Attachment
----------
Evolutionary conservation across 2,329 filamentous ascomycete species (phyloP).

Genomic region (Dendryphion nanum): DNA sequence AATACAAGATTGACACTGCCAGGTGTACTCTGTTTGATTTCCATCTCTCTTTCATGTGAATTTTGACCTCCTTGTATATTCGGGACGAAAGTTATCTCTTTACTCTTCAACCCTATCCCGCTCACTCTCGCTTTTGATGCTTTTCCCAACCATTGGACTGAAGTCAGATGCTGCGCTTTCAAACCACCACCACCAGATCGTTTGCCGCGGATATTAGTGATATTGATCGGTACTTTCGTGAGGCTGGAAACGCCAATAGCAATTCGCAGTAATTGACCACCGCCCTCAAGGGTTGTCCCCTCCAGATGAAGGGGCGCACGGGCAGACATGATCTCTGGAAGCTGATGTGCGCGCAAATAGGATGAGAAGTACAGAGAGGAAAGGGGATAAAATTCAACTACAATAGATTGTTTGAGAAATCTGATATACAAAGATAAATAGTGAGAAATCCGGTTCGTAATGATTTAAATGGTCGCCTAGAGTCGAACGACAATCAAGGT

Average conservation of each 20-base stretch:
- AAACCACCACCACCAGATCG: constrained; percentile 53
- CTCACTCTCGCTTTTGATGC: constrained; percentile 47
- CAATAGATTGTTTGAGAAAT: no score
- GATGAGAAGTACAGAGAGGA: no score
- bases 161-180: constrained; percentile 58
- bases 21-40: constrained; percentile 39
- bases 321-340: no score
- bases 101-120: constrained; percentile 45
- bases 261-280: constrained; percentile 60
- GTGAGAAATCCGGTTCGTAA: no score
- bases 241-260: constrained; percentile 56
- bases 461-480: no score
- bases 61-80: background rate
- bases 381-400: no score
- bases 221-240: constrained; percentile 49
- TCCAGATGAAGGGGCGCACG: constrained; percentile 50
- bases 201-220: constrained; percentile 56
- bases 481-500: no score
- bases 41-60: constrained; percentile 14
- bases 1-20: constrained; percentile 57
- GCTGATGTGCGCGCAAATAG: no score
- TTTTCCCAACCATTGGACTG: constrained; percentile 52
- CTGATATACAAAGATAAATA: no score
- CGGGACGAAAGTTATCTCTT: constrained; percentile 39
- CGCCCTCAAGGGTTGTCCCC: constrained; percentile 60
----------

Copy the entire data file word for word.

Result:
Evolutionary conservation across 2,329 filamentous ascomycete species (phyloP).

Genomic region (Dendryphion nanum): DNA sequence AATACAAGATTGACACTGCCAGGTGTACTCTGTTTGATTTCCATCTCTCTTTCATGTGAATTTTGACCTCCTTGTATATTCGGGACGAAAGTTATCTCTTTACTCTTCAACCCTATCCCGCTCACTCTCGCTTTTGATGCTTTTCCCAACCATTGGACTGAAGTCAGATGCTGCGCTTTCAAACCACCACCACCAGATCGTTTGCCGCGGATATTAGTGATATTGATCGGTACTTTCGTGAGGCTGGAAACGCCAATAGCAATTCGCAGTAATTGACCACCGCCCTCAAGGGTTGTCCCCTCCAGATGAAGGGGCGCACGGGCAGACATGATCTCTGGAAGCTGATGTGCGCGCAAATAGGATGAGAAGTACAGAGAGGAAAGGGGATAAAATTCAACTACAATAGATTGTTTGAGAAATCTGATATACAAAGATAAATAGTGAGAAATCCGGTTCGTAATGATTTAAATGGTCGCCTAGAGTCGAACGACAATCAAGGT

Average conservation of each 20-base stretch:
- AAACCACCACCACCAGATCG: constrained; percentile 53
- CTCACTCTCGCTTTTGATGC: constrained; percentile 47
- CAATAGATTGTTTGAGAAAT: no score
- GATGAGAAGTACAGAGAGGA: no score
- bases 161-180: constrained; percentile 58
- bases 21-40: constrained; percentile 39
- bases 321-340: no score
- bases 101-120: constrained; percentile 45
- bases 261-280: constrained; percentile 60
- GTGAGAAATCCGGTTCGTAA: no score
- bases 241-260: constrained; percentile 56
- bases 461-480: no score
- bases 61-80: background rate
- bases 381-400: no score
- bases 221-240: constrained; percentile 49
- TCCAGATGAAGGGGCGCACG: constrained; percentile 50
- bases 201-220: constrained; percentile 56
- bases 481-500: no score
- bases 41-60: constrained; percentile 14
- bases 1-20: constrained; percentile 57
- GCTGATGTGCGCGCAAATAG: no score
- TTTTCCCAACCATTGGACTG: constrained; percentile 52
- CTGATATACAAAGATAAATA: no score
- CGGGACGAAAGTTATCTCTT: constrained; percentile 39
- CGCCCTCAAGGGTTGTCCCC: constrained; percentile 60